Volunteers as Beta Testers

By Susan J. Ellis

Back in 2009, I wrote a Hot Topic on “Taking the Client’s Perspective in Designing Volunteer Roles.” I proposed a number of ways an organization could capitalize on the  ability of its volunteers to understand the needs of clients in different ways than the paid staff can. All of the ideas in that piece are still relevant and worth revisiting. Let me add some new ones from more recent observations.  

Volunteers are in the unique positon of what I call “insider/outsiders.” Most employees approach their jobs from a specific professional perspective and may be too close to their work to see the whole forest for their species of trees. Volunteers, on the other hand, bring a wide range of educational and occupational backgrounds (including differences in age and other demographics). Collectively, they have a much broader point of view. They still think like members of the public but have also made a commitment to your organization, so you can count on their input as based on wanting the best for you and for those you serve. This ability makes them ideal “beta testers.”

Our organizations are always moving forward on new projects, expanding services in different ways, possibly renovating or building new facilities, responding to additional legal requirements, and more. Even cutbacks bring change. The staff responsible for planning and implementing such activities are immersed in the process, as professionals. In other words, they are applying their expertise and training to the intellectual challenges of the new task. The problem is that the greatest impact of the changes is on your clients or consumers, not on the staff. By the time those service users give feedback, it may be too late (or expensive) to fix bad decisions. Doesn’t it make more sense to pilot test options much earlier in the process? 

vounteer's ideas

The solution? Ask current volunteers for their opinions and ideas during the planning and then to beta test the experience as plans are implemented. They will be stand-ins or surrogates for real clients later on. Here are just a few situations in which this could be invaluable:

  • Renovations, building from scratch, choosing new facilities:  What issues do volunteers raise about the plans or new site? How easy or intuitive is it to move around and find where to go? Is anyone worrying about the distance from the parking lot or drop-off point to where someone enters the building? Are restrooms conveniently located? Where do they hang their coats or put snow boots?  It’s not that architects or paid staff don’t care about such things, nor that they haven’t been considered before. But because volunteers are not focused on service delivery, they are more likely to notice things a visitor or client might care about.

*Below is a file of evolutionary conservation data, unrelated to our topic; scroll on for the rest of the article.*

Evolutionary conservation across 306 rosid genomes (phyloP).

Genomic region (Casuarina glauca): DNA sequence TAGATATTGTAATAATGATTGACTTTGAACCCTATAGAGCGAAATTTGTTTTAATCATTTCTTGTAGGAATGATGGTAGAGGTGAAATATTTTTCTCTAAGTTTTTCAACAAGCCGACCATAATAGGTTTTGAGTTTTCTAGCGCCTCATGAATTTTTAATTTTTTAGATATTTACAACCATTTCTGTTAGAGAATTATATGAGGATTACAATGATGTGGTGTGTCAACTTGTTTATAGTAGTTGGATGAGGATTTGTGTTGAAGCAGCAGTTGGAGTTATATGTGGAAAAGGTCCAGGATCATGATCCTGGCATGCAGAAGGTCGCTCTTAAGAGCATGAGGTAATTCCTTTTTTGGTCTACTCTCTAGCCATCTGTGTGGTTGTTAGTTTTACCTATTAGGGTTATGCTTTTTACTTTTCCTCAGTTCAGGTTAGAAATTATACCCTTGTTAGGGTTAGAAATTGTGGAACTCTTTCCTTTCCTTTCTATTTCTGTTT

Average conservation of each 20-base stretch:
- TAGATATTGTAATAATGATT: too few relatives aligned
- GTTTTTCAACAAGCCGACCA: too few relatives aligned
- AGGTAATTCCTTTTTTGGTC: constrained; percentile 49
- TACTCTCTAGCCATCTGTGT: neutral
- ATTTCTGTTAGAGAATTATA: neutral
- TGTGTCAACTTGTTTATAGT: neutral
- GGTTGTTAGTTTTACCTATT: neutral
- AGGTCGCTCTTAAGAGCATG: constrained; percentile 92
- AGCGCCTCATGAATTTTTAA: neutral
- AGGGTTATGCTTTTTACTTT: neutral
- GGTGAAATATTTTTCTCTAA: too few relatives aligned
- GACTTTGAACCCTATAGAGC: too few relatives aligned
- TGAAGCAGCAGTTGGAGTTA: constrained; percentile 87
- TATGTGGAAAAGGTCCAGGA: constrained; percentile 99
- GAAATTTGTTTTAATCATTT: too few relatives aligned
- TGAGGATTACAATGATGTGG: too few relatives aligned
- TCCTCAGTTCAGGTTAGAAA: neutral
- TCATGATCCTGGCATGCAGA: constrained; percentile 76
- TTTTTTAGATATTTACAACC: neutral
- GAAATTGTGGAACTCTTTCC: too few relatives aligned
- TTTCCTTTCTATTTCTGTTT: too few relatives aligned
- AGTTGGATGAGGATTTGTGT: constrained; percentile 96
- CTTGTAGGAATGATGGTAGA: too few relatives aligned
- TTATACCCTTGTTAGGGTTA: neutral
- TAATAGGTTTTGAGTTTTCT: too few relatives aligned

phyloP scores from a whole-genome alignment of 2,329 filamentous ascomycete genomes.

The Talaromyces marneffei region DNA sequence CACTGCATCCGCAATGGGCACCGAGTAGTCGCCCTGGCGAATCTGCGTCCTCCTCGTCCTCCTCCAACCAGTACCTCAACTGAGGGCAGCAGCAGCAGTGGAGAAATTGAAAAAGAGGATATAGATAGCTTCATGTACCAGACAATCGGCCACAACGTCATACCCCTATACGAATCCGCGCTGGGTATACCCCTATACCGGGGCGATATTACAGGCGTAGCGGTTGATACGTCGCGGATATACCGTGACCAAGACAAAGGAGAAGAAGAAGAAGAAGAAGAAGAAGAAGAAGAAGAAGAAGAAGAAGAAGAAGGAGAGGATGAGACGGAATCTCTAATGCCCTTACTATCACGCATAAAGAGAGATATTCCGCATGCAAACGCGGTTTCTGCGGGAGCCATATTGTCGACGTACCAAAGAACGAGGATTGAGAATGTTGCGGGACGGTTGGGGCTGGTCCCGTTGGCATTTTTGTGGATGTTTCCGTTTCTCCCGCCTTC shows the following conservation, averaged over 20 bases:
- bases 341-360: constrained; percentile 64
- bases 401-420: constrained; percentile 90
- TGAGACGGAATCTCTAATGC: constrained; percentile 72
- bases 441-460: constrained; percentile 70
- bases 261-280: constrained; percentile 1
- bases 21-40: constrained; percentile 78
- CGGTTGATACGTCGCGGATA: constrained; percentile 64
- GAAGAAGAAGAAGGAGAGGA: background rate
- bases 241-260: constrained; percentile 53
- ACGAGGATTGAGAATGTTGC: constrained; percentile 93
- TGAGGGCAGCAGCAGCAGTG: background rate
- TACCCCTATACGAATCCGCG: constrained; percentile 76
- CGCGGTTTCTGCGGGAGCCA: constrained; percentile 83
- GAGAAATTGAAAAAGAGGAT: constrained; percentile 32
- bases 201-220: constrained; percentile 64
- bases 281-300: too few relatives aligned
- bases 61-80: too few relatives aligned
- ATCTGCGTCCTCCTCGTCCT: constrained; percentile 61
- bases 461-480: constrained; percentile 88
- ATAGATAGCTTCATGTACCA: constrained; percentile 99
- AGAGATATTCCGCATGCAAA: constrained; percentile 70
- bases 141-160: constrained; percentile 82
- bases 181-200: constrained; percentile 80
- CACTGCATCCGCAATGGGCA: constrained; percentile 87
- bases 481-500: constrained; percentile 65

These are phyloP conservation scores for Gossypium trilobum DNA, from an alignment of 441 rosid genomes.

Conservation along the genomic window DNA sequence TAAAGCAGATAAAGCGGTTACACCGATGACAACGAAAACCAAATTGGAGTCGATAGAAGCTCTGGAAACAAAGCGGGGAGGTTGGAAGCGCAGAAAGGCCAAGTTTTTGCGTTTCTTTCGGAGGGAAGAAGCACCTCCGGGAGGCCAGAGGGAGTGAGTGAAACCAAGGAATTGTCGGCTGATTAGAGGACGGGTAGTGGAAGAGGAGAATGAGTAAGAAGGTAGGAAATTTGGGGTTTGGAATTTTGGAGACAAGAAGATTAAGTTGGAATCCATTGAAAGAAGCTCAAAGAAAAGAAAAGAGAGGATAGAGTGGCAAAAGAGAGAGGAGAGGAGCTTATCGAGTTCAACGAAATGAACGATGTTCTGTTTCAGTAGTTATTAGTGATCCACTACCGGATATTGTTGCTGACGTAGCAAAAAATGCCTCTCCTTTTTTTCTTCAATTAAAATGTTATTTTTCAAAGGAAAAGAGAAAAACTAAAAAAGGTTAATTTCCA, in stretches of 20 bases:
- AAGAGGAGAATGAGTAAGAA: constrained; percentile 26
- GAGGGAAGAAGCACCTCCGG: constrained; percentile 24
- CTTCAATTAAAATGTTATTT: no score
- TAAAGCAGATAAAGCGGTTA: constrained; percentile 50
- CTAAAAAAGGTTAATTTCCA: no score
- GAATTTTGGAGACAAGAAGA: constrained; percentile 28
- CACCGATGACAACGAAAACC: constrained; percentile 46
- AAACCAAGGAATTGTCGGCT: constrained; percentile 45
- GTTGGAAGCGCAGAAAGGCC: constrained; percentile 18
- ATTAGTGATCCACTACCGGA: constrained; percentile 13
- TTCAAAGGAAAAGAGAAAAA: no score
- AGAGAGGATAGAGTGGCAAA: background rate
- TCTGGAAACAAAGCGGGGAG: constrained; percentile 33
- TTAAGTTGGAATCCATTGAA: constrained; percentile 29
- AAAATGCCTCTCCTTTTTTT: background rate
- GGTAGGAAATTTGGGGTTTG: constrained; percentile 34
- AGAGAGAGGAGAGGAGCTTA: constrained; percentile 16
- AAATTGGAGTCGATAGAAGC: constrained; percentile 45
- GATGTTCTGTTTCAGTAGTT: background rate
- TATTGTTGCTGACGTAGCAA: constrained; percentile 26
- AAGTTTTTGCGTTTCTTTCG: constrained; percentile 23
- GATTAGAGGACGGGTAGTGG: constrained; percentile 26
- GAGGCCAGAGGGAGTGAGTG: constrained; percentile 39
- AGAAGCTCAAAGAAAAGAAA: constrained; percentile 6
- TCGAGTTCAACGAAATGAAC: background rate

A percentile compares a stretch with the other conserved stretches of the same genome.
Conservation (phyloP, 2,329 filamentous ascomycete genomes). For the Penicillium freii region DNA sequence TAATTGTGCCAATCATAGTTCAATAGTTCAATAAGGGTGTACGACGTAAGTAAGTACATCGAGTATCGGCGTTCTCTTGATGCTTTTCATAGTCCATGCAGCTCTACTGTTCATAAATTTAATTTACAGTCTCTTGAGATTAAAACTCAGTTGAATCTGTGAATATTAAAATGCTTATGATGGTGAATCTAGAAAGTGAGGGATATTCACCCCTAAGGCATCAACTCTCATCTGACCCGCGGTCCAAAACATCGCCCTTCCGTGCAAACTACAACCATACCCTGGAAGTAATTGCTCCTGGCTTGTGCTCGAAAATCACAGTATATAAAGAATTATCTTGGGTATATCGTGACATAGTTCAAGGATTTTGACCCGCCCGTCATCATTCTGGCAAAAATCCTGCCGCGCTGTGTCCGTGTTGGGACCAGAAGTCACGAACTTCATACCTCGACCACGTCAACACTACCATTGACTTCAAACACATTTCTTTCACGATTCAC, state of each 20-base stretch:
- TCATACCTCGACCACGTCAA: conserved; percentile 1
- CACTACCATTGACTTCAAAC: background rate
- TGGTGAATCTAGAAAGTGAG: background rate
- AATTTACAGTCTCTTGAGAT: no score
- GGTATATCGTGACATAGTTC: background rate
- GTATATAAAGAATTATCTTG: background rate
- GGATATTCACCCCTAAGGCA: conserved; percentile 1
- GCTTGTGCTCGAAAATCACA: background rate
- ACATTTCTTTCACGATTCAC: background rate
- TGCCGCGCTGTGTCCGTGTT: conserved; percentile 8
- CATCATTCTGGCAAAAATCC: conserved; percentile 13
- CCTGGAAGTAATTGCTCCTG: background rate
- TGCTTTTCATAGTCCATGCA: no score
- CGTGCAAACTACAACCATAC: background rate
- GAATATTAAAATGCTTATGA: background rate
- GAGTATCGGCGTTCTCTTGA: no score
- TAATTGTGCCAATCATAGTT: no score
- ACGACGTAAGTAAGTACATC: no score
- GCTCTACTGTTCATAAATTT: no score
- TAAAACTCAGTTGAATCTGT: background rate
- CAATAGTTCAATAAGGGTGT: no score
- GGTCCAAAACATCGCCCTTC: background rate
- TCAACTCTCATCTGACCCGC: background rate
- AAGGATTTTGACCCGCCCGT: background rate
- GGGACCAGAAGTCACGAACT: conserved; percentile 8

• If you often have visitors with a physical disability or who come with small children, make sure you recruit volunteers who have personal experience with those issues to review your plans.
  • Selecting furniture and more: Who would be better suited to select the furniture in your waiting room or reception area:  paid staff who spend their day in their own offices, or volunteers who can understand what someone waiting around might want? I’m a member of a great film society that renovated its theaters. They put five different theater seats in the lobby for a month, inviting all film goers to sit in them and then express their preference. As members, we felt included in the renovation process.  Do your volunteers feel included? At least, ask them for their opinion.
    • This can extend to such questions as “What would you like to see in vending machines in this area?” “What do you think of the magazine selection?”
  • Navigating your Web site: As noted, volunteers already know a lot about you, yet they remain part of the public at large. So why not ask them to find things on your Web site and report how long it took? What questions do they have that were not answered on your site (or not found)? Does your site feel friendly or official and bureaucratic? Is it written in graduate school language or is it too simple? Is it clear what someone should do if they want to learn more?
    • Are there parts of the site that guide the user through any steps to complete a form, application, purchase, or other activity? Do the volunteers find those easy to understand and follow?
    • As an added test, if your site provides “contact us” forms submitted electronically from the site, ask volunteers (even just a few) to complete them and report back on how long it took to get a response!
    • If you have volunteers who answer the phone for your organization, ask them what are the most common questions they receive. Then, make sure the answers to those questions are on the Web site.